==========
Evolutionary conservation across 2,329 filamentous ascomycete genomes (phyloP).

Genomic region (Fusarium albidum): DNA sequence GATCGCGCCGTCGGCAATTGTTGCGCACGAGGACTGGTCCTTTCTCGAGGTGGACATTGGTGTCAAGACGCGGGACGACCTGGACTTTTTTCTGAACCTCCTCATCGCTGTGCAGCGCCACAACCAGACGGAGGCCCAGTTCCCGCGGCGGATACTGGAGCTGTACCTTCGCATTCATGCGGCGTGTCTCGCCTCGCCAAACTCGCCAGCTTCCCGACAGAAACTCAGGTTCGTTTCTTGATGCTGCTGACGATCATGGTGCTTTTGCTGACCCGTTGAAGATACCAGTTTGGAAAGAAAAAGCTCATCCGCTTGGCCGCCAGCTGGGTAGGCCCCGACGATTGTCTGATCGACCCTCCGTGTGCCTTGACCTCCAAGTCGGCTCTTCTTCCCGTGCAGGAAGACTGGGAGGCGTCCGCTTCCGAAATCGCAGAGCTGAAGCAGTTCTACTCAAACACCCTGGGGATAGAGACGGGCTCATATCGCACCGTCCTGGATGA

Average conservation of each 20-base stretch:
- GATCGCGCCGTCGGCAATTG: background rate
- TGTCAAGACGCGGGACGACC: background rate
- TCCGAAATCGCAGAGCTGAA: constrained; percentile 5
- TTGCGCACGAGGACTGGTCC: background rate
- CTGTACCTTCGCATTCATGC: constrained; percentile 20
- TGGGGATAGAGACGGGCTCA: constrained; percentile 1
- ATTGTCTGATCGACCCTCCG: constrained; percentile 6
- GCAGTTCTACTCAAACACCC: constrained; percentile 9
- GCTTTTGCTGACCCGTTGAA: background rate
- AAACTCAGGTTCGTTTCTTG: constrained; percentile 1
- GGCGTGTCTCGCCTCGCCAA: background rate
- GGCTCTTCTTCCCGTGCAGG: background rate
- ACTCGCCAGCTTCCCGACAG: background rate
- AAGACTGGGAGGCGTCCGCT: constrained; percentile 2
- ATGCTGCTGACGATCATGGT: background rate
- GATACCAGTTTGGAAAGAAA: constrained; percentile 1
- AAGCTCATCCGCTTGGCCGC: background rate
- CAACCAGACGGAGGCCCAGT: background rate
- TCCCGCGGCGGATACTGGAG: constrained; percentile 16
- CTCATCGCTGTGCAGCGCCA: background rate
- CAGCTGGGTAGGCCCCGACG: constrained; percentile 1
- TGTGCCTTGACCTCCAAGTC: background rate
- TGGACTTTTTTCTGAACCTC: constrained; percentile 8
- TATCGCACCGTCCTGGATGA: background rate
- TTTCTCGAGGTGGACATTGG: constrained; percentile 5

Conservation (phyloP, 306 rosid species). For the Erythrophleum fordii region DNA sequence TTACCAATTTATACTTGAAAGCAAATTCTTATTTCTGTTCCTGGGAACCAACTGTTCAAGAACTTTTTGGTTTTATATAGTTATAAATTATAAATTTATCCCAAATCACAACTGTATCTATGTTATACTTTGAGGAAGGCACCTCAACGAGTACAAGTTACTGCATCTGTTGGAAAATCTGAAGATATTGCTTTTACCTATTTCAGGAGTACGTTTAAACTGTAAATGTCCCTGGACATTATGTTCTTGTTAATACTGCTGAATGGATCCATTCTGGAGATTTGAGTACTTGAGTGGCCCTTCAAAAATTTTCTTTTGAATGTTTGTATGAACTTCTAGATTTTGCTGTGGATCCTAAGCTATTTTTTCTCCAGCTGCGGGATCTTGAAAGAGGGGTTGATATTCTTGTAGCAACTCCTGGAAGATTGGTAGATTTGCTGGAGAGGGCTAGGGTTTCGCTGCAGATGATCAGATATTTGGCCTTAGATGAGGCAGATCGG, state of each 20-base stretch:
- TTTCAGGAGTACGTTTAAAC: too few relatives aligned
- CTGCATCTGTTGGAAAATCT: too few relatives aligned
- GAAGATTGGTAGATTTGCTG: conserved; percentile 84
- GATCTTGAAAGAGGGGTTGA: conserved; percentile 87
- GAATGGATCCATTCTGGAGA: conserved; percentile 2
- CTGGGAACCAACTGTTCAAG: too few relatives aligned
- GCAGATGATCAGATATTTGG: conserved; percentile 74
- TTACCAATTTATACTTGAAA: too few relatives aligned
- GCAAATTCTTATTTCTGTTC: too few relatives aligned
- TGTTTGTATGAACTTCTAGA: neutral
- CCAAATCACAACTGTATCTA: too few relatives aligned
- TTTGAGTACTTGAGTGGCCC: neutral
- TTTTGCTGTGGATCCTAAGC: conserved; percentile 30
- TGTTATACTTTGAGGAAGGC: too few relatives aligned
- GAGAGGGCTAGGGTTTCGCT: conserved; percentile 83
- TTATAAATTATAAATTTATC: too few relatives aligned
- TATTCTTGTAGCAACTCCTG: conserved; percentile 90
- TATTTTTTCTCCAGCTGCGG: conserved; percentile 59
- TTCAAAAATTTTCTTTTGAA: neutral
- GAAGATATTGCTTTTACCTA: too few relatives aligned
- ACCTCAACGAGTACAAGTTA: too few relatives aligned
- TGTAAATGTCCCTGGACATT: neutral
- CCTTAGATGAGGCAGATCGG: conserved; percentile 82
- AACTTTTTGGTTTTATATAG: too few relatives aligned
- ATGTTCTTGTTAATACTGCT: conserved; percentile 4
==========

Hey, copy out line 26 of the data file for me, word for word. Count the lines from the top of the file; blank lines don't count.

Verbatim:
- TGGACTTTTTTCTGAACCTC: constrained; percentile 8